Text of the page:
Huang Zhi Xiang: Translates to Yellow Sprig. This tea is usually a bit less expensive, so it’s a good introduction to Dan Congs. It is a champagne oolong, and quite mellow.
Recommended Tea Dealers:
Anxi Oolongs: Again, similar to the Wu Li Rock Mountain oolongs, Anxi oolongs are grown in the Fujian province. Unlike the Wu Li Rock Mountain oolongs, they are typically on the lighter end of roasting, and as a result are usually classified as green oolongs. Below is a list of the most common Anxi oolongs and their attributes. There are a number of fake Anxi teas hovering around in the market, so be sure to buy from a good dealer. These are exceptional candidates for Yixing teapots and the Gong-Fu steeping method in general (more on those at a later post.) Fortunately, unlike Wu Yi Rock Mountain oolongs, these teas are generally a forgiving steep, and easy to prepare.
Tie Guan Yin: Translates to Iron Goddess. It is the most famous Anxi oolong. It’s a light tea, sometimes mistakenly labelled as a green tea. It can taste crisp, bright, and floral. Sometimes mellow. There are many varieties on this kind of oolong, so it’s almost a subcategory in itself (which as a side note, is the same for many oolongs) It’s among my favourite teas. According to legend, there was a poor farmer who once went on a contemplative walk to a temple. At the temple, there was an iron statue of a goddess standing erect and commanding, amongst the otherwise dilapidated temple. The farmer thought the temple ought to be in better condition, as it was housing a statue of a goddess. He couldn’t afford to rebuild the temple, but went back the next day with a broom and some incense. He swept away all the twigs and the dust; did the best he could without spending money. He then offered the incense to the statue, and went on his way. The farmer repeated this process every so often, almost becoming a caretaker for the temple. One visit, the goddess spoke to him. She told him there was a treasure behind the temple, and he should look to go to find it. The farmer did, and the treasure was a cutting from a tea bush. The farmer planted them, cultivated them, and got filthy rich. The tea, as a nod to the goddess, was named Tie Guan Yin.
Ma Liu Mi: Translated as – and I will say perhaps a bit misleadingly – Monkey Picked Oolong tea. I will firstly say these leaves are not picked by monkeys, despite what the odd mall-boutique tea dealer will try to imply. Often these are blends of various Anxi oolongs, though they may not always be. A good dealer will be able to tell you if it is blended or not. It tastes extremely light, usually, and floral; a descriptor which is common for green oolongs. It is a very green oolong, so it could be a gentle introduction to oolongs, for you green and white tea drinkers out there. According to legend, there was a tea bush on a mountain, which happened to produce extraordinary tea. The mountain was too difficult to climb by themselves, so they decided training monkeys to pick the leaves for them was less effort. I dislike outing specific tea dealers; I instead like to recommend good ones. But I can’t go on with a good conscious without mentioning this. I don’t think I’ll publish it in my book, but I need to say it at least in my blog. I have found that Teavana greatly misleads you about their monkey picked oolong. I have been flat outright told that theirs was officially the best oolong in the world, and have been told monkeys pick this tea. And though they’re tricky with the wording, they also highly imply the same thing on their website. These things simply are not true. They gravely overcharge for this tea, and lead you to believe – quite convincingly if you’re not yet a shrewd judge of tea – that it’s picked by monkeys. I have heard this complaint again and again, and I’ve heard of many a times people are tricked into spending more money than it’s worth. You are able to get much higher quality monkey picked oolong for greatly lower prices at the dealers I list at the bottom of the page. But of course this is just my opinion, and I don’t claim this as fact (he-he-he, try suing for libel now, Teavana)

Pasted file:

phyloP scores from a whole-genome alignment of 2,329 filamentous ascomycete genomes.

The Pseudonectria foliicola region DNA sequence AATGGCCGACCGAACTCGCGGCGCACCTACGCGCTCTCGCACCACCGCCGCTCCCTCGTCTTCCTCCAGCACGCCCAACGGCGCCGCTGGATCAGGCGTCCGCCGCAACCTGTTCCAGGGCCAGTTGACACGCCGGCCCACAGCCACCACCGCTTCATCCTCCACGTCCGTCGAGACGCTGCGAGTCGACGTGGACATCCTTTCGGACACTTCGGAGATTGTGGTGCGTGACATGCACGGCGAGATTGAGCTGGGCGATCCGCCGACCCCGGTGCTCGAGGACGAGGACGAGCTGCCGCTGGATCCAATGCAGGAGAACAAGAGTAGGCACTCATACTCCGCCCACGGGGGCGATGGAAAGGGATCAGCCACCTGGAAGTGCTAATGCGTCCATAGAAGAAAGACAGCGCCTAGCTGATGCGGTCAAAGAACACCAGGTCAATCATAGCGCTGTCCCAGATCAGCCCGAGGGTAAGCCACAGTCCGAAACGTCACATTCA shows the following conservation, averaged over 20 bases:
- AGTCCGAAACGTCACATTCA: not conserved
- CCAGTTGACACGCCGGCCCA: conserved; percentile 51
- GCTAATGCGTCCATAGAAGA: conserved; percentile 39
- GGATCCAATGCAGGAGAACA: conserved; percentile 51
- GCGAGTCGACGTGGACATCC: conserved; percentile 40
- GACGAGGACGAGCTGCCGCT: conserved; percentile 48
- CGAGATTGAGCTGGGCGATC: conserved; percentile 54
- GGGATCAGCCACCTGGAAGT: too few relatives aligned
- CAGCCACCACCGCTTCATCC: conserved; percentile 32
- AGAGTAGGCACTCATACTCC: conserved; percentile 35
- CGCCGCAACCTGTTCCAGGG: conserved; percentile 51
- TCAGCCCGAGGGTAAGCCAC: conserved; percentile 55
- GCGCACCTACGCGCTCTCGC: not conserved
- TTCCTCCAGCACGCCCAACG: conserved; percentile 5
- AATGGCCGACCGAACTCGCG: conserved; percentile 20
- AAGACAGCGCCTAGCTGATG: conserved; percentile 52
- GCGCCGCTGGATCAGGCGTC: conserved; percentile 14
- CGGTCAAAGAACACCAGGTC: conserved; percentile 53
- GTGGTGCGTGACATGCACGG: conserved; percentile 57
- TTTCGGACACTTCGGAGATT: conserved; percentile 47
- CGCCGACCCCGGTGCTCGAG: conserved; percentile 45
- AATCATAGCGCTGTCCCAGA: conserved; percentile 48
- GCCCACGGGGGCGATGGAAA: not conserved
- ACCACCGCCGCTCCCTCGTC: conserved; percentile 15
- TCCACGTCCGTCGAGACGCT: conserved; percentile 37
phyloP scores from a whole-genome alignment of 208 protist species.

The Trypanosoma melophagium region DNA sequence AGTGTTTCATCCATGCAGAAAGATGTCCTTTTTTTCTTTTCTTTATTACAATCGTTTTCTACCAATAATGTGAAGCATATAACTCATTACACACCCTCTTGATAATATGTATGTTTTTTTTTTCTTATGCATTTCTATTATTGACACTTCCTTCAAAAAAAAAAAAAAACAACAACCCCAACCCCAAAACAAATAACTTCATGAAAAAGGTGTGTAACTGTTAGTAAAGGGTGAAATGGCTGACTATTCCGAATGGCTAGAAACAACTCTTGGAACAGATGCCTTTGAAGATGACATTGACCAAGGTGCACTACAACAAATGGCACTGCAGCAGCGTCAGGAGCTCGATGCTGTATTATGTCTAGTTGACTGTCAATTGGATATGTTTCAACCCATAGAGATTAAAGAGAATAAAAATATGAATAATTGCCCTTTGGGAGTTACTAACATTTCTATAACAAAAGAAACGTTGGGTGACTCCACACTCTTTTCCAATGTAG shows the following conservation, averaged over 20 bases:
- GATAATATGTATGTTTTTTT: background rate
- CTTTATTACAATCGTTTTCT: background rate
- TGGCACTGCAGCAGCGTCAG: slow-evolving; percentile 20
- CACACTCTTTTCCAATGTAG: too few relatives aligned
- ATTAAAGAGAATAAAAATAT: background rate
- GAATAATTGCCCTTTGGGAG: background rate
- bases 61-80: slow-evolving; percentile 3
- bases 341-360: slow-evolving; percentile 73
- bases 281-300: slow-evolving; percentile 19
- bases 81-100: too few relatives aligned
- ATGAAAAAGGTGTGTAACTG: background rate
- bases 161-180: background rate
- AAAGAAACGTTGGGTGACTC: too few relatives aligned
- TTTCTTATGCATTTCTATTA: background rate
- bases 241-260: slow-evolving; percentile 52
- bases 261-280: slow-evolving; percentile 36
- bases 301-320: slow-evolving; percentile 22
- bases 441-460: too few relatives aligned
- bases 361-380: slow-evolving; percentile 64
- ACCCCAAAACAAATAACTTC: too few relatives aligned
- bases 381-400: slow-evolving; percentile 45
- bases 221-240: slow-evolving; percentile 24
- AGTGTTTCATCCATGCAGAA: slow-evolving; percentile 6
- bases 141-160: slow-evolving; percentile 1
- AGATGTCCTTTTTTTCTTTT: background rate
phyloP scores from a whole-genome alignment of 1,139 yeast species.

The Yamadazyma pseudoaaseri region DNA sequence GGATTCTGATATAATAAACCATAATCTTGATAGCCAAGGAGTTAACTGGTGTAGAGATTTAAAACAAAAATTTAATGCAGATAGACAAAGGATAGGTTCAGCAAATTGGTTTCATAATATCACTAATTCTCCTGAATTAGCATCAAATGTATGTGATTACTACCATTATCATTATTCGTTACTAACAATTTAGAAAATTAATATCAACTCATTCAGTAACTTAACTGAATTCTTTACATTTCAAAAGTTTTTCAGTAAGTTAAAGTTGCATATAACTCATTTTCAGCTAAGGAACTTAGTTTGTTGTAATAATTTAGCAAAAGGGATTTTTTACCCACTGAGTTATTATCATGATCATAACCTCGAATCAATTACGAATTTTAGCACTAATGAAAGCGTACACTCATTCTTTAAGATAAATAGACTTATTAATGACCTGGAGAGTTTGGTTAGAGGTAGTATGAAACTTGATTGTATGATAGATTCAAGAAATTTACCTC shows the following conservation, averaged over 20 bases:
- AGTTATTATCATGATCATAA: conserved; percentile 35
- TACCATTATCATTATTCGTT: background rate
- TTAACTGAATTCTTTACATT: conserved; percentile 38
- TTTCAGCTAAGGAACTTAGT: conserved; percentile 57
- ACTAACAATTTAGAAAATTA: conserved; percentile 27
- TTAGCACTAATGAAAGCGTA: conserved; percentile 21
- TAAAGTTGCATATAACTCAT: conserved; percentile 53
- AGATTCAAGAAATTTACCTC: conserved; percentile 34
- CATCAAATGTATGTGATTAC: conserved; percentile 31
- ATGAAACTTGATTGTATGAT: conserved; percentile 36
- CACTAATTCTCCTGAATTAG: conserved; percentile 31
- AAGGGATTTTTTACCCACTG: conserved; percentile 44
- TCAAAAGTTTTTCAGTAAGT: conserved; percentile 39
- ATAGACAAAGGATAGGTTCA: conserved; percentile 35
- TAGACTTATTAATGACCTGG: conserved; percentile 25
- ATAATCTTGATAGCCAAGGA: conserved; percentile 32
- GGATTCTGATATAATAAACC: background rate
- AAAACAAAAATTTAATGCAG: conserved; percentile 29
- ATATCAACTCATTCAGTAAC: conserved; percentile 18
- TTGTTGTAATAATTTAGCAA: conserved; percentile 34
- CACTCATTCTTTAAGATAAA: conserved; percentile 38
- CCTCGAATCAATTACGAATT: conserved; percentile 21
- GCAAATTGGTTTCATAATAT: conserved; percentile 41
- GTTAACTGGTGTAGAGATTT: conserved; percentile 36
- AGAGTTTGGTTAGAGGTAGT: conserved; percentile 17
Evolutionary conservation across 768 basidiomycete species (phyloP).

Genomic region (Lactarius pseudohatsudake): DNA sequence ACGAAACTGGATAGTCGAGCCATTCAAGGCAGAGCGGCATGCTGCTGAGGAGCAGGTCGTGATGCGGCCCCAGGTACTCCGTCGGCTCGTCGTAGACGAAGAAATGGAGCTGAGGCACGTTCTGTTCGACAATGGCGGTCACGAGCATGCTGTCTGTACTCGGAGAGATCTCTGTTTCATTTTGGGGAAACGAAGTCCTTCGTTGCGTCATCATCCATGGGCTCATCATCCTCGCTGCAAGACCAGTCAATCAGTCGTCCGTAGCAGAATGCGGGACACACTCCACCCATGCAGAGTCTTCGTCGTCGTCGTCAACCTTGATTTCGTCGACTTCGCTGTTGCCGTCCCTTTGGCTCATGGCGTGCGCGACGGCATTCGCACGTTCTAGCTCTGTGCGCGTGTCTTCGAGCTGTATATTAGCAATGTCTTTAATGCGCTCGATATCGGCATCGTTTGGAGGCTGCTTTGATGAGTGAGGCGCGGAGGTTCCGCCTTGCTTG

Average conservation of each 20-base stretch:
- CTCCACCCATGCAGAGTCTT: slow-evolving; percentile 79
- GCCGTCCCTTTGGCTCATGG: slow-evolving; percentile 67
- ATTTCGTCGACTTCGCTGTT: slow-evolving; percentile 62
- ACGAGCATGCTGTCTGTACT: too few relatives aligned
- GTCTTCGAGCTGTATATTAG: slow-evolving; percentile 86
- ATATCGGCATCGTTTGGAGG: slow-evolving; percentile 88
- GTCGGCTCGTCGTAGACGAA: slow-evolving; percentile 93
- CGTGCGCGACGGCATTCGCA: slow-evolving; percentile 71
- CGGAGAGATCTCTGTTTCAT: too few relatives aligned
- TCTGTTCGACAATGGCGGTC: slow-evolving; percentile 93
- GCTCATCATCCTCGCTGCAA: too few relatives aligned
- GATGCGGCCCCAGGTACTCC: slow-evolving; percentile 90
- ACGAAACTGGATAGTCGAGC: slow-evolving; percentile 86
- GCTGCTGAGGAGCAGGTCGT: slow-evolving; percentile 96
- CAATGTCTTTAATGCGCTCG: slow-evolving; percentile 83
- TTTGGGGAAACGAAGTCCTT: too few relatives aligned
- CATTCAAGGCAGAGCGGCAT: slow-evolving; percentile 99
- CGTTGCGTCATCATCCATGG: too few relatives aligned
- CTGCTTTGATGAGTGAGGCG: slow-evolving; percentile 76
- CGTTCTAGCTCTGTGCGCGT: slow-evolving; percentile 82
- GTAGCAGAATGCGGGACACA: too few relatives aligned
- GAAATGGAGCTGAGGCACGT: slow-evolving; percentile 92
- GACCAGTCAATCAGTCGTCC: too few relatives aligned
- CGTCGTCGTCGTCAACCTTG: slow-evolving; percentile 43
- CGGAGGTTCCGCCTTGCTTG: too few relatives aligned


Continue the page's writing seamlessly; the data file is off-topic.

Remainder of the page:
Huangjin Gui: Translated as Golden Osmanthus, as it tastes and smells similar to osmanthus flowers. Because I like flowery teas, this also goes up on my list of favourite oolongs. Depending on the tea, it has honey notes to them. It’s a green, sprightly oolong that tastes like honey and osmanthus. It tastes as appealing as it sounds.
Li Li Xiang: Translated to Every Leaf Fragrant. Similar to the monkey oolongs, it is often blended with other Anxi oolongs, though that means it usually is a bit less expensive. It makes for a lovely every day oolong tea, which you don’t have to break the bank buying. It usually tastes pretty “standard” for green oolongs, meaning floral and fruity; of apricots or other stone fruits.